When UHS occurs during operation, it is not always feasible to loosen or remove clothing or to reduce the work rate. Therefore, several cooling strategies have been developed and demonstrated to reduce or attenuate the level of heat strain experienced whilst wearing encapsulating protective clothing resulting in extended tolerance times and/or favorable thermal perceptions (McLellan et al., 1999; Cadarette et al., 2003; Kenny et al., 2011; Watkins et al., 2018; Bach et al., 2019; Maley et al., 2020). One such cooling strategy is personal microclimate cooling garments. Several types of cooling garments exist, i.e., air-cooled garments, liquid-cooled garments, and phase change material (PCM) garments. When body surface area (BSA) coverage is similar, liquid and air-cooled garments generally provide superior cooling capacity and more favorable physiological responses to that of PCM garments when wearing PPE in hot environments or during high metabolic activities (Chan et al., 2015). However, due to their complexity, heavy mass, restriction in mobility, and the cost to procure and maintain liquid and air-cooled garments, PCM garments are generally utilized in the field (Chan et al., 2015).
Phase change material absorbs the body heat carried to the surface of the skin with additional heat energy taken up, with no change in temperature, by the phase transition from a solid to a liquid. Phase change materials come in several forms, such as ice-based and substances that melt at a greater temperature, i.e., long-chain alkanes, such as hexa- and tetra-decane. The latter substances have the advantage of being able to be recharged (solidified) without a freezer (e.g., a PCM that melts at 24°C can be recharged in water or air below 24°C). The main drawback of PCM garments, and hence its inferior cooling capacity in comparison to liquid and air cooled garments, is that PCM is no longer effective as a method of cooling when the PCM’s temperature has passed the phase change range especially when used during operation as a method of per cooling (Ying et al., 2004). In addition, if the cooling capacity has become negligible, the additional weight, insulation and/or impermeable layer and possible movement restriction could increase the level of heat strain due to an increased metabolic rate or a reduction in heat dissipation. Therefore, the time period of a PCM’s effectiveness can be limited (McLellan and Frim, 1998; Reinertsen et al., 2008; Maley et al., 2020), especially in higher ambient temperatures or at higher metabolic rates where a curvilinear relationship exists between tolerance time and metabolic rate during uncompensable heat stress (McLellan et al., 1993). As a consequence, currently PCM cooling garments are recommended for use in operations that last 1–2 h depending upon the body surface area covered, PCM melting temperature and the mass of PCM garment (McLellan and Frim, 1998; Gao et al., 2010; Chan et al., 2015).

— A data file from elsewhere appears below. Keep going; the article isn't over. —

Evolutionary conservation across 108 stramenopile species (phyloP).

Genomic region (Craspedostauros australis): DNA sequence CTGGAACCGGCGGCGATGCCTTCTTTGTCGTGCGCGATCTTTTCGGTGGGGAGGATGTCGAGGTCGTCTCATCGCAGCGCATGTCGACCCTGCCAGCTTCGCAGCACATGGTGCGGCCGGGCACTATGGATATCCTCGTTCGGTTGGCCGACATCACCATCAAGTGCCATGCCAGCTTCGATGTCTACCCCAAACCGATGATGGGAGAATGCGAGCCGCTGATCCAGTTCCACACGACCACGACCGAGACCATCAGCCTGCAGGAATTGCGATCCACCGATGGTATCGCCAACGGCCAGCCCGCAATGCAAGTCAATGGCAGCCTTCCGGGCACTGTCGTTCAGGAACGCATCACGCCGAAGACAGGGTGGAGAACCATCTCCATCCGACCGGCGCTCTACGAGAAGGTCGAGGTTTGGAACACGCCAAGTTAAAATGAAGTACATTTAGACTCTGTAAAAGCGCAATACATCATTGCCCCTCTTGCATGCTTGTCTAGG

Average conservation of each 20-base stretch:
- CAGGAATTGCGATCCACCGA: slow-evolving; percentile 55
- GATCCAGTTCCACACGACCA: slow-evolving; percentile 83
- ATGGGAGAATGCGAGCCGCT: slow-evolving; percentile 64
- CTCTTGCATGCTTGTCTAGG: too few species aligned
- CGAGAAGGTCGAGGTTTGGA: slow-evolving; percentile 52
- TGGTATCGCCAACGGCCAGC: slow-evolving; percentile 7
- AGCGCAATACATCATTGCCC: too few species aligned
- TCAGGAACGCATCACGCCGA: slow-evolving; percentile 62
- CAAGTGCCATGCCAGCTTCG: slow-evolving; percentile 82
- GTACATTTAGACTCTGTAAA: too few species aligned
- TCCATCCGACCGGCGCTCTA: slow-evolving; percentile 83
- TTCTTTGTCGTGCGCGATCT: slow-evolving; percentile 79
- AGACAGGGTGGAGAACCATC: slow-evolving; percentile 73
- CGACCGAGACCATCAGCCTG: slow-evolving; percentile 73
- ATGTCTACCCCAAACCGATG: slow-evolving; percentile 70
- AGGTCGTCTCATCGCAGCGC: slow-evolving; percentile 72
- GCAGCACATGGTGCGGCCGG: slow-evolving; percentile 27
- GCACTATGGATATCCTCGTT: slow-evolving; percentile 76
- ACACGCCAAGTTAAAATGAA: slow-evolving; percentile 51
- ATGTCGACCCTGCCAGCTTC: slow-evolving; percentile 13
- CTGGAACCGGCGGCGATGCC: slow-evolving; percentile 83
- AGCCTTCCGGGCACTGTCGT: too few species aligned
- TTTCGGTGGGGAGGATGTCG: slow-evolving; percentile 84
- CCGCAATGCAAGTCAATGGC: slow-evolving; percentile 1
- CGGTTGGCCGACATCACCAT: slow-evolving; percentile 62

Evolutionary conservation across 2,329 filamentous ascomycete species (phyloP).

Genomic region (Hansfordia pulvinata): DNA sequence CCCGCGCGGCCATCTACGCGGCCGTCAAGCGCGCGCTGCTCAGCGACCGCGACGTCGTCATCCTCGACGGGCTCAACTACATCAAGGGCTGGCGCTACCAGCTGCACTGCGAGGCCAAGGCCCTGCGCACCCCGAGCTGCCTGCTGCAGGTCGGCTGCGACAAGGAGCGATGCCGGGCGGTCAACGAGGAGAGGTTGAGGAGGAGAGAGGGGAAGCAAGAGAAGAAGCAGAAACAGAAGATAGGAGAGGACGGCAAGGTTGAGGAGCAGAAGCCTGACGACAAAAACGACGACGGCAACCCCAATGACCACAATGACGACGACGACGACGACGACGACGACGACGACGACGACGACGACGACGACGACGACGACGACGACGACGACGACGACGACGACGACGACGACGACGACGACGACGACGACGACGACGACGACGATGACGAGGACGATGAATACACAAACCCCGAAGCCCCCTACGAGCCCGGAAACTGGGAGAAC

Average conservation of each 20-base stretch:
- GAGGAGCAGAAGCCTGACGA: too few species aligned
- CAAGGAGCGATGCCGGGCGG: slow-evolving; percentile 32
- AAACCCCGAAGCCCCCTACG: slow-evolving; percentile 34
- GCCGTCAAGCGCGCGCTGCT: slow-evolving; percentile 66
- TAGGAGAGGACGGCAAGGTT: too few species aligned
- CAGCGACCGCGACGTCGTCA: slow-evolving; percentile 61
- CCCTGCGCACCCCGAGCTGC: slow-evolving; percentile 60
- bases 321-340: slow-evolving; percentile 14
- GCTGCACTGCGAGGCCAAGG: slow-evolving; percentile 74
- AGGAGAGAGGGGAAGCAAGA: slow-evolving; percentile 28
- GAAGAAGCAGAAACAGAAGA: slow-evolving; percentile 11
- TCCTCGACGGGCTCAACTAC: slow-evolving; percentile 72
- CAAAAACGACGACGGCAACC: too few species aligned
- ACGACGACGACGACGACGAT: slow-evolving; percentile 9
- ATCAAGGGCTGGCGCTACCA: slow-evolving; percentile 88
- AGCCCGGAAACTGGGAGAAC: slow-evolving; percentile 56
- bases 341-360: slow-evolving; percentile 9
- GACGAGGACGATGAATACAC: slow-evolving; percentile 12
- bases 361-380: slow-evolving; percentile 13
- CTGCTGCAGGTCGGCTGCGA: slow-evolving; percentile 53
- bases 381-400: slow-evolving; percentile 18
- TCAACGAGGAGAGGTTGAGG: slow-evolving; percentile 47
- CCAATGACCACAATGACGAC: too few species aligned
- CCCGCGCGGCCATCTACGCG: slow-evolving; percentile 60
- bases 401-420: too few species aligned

One solution to this problem is to replace or recharge the PCM in the garment once the PCM’s temperature has passed the phase change range. In the field EOD personnel often have a rest period after ≈45 min. This rest “window” potentially provides an opportunity for the PCM to be replaced. Previous studies have assessed the effectiveness of certain personalized cooling garments where the cooling method (i.e., PCM or ice-based) is recharged during use (i.e., per cooling), however, they do not compare the effectiveness of this recharge against a control condition (Muir et al., 1999; Cadarette et al., 2003; Butts et al., 2017), therefore, the efficacy of this approach is unknown. To the authors’ knowledge the effect of replacing or recharging a PCM garment during operation on both thermal physiological and perceptual responses has not been investigated during uncompensable thermal stress. Therefore, the aim of this exploratory study was to determine the physiological and perceptual responses to replacing PCMs garments during a simulated EOD work scenario whilst wearing an EOD suit in a hot environment.